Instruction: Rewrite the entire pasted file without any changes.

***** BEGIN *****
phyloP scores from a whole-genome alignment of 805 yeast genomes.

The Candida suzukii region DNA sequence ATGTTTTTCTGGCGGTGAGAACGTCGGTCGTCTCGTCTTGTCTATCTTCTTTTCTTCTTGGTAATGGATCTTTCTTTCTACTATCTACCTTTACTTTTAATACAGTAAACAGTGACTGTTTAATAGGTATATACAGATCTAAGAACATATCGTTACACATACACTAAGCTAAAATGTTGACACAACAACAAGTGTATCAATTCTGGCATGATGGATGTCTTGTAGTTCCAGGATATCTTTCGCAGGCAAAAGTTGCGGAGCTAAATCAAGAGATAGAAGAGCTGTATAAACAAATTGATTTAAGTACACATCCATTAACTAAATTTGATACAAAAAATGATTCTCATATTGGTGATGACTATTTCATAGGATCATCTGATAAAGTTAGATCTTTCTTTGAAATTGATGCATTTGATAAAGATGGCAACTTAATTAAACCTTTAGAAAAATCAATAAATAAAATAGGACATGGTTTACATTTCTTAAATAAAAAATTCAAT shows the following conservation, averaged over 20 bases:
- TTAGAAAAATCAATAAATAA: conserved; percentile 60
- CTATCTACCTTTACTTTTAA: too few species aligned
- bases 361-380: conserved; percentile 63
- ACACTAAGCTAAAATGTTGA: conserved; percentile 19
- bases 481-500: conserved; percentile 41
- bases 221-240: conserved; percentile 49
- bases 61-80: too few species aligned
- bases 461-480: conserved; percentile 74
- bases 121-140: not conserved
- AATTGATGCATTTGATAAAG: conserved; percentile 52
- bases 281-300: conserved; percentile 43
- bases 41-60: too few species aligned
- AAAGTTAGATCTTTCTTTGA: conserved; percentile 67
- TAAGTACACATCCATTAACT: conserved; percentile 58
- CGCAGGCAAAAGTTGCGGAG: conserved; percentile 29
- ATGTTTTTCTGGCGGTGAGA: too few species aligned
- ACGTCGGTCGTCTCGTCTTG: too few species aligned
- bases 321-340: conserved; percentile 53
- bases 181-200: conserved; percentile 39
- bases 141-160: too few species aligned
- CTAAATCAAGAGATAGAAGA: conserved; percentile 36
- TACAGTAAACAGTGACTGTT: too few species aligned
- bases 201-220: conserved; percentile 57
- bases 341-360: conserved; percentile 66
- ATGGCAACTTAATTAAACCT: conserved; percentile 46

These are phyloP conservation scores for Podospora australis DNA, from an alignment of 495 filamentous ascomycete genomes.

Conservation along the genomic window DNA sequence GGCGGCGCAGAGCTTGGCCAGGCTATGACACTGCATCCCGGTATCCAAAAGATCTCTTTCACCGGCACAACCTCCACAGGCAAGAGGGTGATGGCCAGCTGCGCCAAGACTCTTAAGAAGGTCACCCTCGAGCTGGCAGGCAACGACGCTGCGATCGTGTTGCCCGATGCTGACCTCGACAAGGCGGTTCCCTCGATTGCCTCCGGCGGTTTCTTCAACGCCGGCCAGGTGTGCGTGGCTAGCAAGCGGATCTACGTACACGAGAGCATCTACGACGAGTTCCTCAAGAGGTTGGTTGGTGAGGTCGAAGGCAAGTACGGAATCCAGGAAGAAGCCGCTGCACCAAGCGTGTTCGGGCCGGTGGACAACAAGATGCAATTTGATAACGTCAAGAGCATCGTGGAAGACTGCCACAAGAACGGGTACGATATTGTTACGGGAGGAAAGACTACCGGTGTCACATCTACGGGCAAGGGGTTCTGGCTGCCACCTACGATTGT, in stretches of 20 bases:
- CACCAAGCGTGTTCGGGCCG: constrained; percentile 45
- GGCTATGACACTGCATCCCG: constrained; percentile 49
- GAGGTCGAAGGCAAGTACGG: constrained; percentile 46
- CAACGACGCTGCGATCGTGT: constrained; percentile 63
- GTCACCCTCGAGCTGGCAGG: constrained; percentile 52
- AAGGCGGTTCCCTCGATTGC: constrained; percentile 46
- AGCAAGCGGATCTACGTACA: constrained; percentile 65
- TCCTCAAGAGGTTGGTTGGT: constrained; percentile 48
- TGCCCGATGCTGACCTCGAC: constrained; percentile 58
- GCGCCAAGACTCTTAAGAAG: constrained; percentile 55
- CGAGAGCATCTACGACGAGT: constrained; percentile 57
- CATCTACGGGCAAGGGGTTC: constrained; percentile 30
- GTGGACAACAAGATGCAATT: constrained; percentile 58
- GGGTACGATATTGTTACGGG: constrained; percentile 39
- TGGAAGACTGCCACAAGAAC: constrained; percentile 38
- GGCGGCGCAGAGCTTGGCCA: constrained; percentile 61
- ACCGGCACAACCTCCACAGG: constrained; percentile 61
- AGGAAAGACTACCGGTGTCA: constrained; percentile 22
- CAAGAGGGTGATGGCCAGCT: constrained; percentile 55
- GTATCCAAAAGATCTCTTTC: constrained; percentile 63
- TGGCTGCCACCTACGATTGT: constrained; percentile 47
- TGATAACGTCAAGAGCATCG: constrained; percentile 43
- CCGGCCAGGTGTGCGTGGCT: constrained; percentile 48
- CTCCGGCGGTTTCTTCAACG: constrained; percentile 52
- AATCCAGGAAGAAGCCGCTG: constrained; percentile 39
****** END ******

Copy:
phyloP scores from a whole-genome alignment of 805 yeast genomes.

The Candida suzukii region DNA sequence ATGTTTTTCTGGCGGTGAGAACGTCGGTCGTCTCGTCTTGTCTATCTTCTTTTCTTCTTGGTAATGGATCTTTCTTTCTACTATCTACCTTTACTTTTAATACAGTAAACAGTGACTGTTTAATAGGTATATACAGATCTAAGAACATATCGTTACACATACACTAAGCTAAAATGTTGACACAACAACAAGTGTATCAATTCTGGCATGATGGATGTCTTGTAGTTCCAGGATATCTTTCGCAGGCAAAAGTTGCGGAGCTAAATCAAGAGATAGAAGAGCTGTATAAACAAATTGATTTAAGTACACATCCATTAACTAAATTTGATACAAAAAATGATTCTCATATTGGTGATGACTATTTCATAGGATCATCTGATAAAGTTAGATCTTTCTTTGAAATTGATGCATTTGATAAAGATGGCAACTTAATTAAACCTTTAGAAAAATCAATAAATAAAATAGGACATGGTTTACATTTCTTAAATAAAAAATTCAAT shows the following conservation, averaged over 20 bases:
- TTAGAAAAATCAATAAATAA: conserved; percentile 60
- CTATCTACCTTTACTTTTAA: too few species aligned
- bases 361-380: conserved; percentile 63
- ACACTAAGCTAAAATGTTGA: conserved; percentile 19
- bases 481-500: conserved; percentile 41
- bases 221-240: conserved; percentile 49
- bases 61-80: too few species aligned
- bases 461-480: conserved; percentile 74
- bases 121-140: not conserved
- AATTGATGCATTTGATAAAG: conserved; percentile 52
- bases 281-300: conserved; percentile 43
- bases 41-60: too few species aligned
- AAAGTTAGATCTTTCTTTGA: conserved; percentile 67
- TAAGTACACATCCATTAACT: conserved; percentile 58
- CGCAGGCAAAAGTTGCGGAG: conserved; percentile 29
- ATGTTTTTCTGGCGGTGAGA: too few species aligned
- ACGTCGGTCGTCTCGTCTTG: too few species aligned
- bases 321-340: conserved; percentile 53
- bases 181-200: conserved; percentile 39
- bases 141-160: too few species aligned
- CTAAATCAAGAGATAGAAGA: conserved; percentile 36
- TACAGTAAACAGTGACTGTT: too few species aligned
- bases 201-220: conserved; percentile 57
- bases 341-360: conserved; percentile 66
- ATGGCAACTTAATTAAACCT: conserved; percentile 46

These are phyloP conservation scores for Podospora australis DNA, from an alignment of 495 filamentous ascomycete genomes.

Conservation along the genomic window DNA sequence GGCGGCGCAGAGCTTGGCCAGGCTATGACACTGCATCCCGGTATCCAAAAGATCTCTTTCACCGGCACAACCTCCACAGGCAAGAGGGTGATGGCCAGCTGCGCCAAGACTCTTAAGAAGGTCACCCTCGAGCTGGCAGGCAACGACGCTGCGATCGTGTTGCCCGATGCTGACCTCGACAAGGCGGTTCCCTCGATTGCCTCCGGCGGTTTCTTCAACGCCGGCCAGGTGTGCGTGGCTAGCAAGCGGATCTACGTACACGAGAGCATCTACGACGAGTTCCTCAAGAGGTTGGTTGGTGAGGTCGAAGGCAAGTACGGAATCCAGGAAGAAGCCGCTGCACCAAGCGTGTTCGGGCCGGTGGACAACAAGATGCAATTTGATAACGTCAAGAGCATCGTGGAAGACTGCCACAAGAACGGGTACGATATTGTTACGGGAGGAAAGACTACCGGTGTCACATCTACGGGCAAGGGGTTCTGGCTGCCACCTACGATTGT, in stretches of 20 bases:
- CACCAAGCGTGTTCGGGCCG: constrained; percentile 45
- GGCTATGACACTGCATCCCG: constrained; percentile 49
- GAGGTCGAAGGCAAGTACGG: constrained; percentile 46
- CAACGACGCTGCGATCGTGT: constrained; percentile 63
- GTCACCCTCGAGCTGGCAGG: constrained; percentile 52
- AAGGCGGTTCCCTCGATTGC: constrained; percentile 46
- AGCAAGCGGATCTACGTACA: constrained; percentile 65
- TCCTCAAGAGGTTGGTTGGT: constrained; percentile 48
- TGCCCGATGCTGACCTCGAC: constrained; percentile 58
- GCGCCAAGACTCTTAAGAAG: constrained; percentile 55
- CGAGAGCATCTACGACGAGT: constrained; percentile 57
- CATCTACGGGCAAGGGGTTC: constrained; percentile 30
- GTGGACAACAAGATGCAATT: constrained; percentile 58
- GGGTACGATATTGTTACGGG: constrained; percentile 39
- TGGAAGACTGCCACAAGAAC: constrained; percentile 38
- GGCGGCGCAGAGCTTGGCCA: constrained; percentile 61
- ACCGGCACAACCTCCACAGG: constrained; percentile 61
- AGGAAAGACTACCGGTGTCA: constrained; percentile 22
- CAAGAGGGTGATGGCCAGCT: constrained; percentile 55
- GTATCCAAAAGATCTCTTTC: constrained; percentile 63
- TGGCTGCCACCTACGATTGT: constrained; percentile 47
- TGATAACGTCAAGAGCATCG: constrained; percentile 43
- CCGGCCAGGTGTGCGTGGCT: constrained; percentile 48
- CTCCGGCGGTTTCTTCAACG: constrained; percentile 52
- AATCCAGGAAGAAGCCGCTG: constrained; percentile 39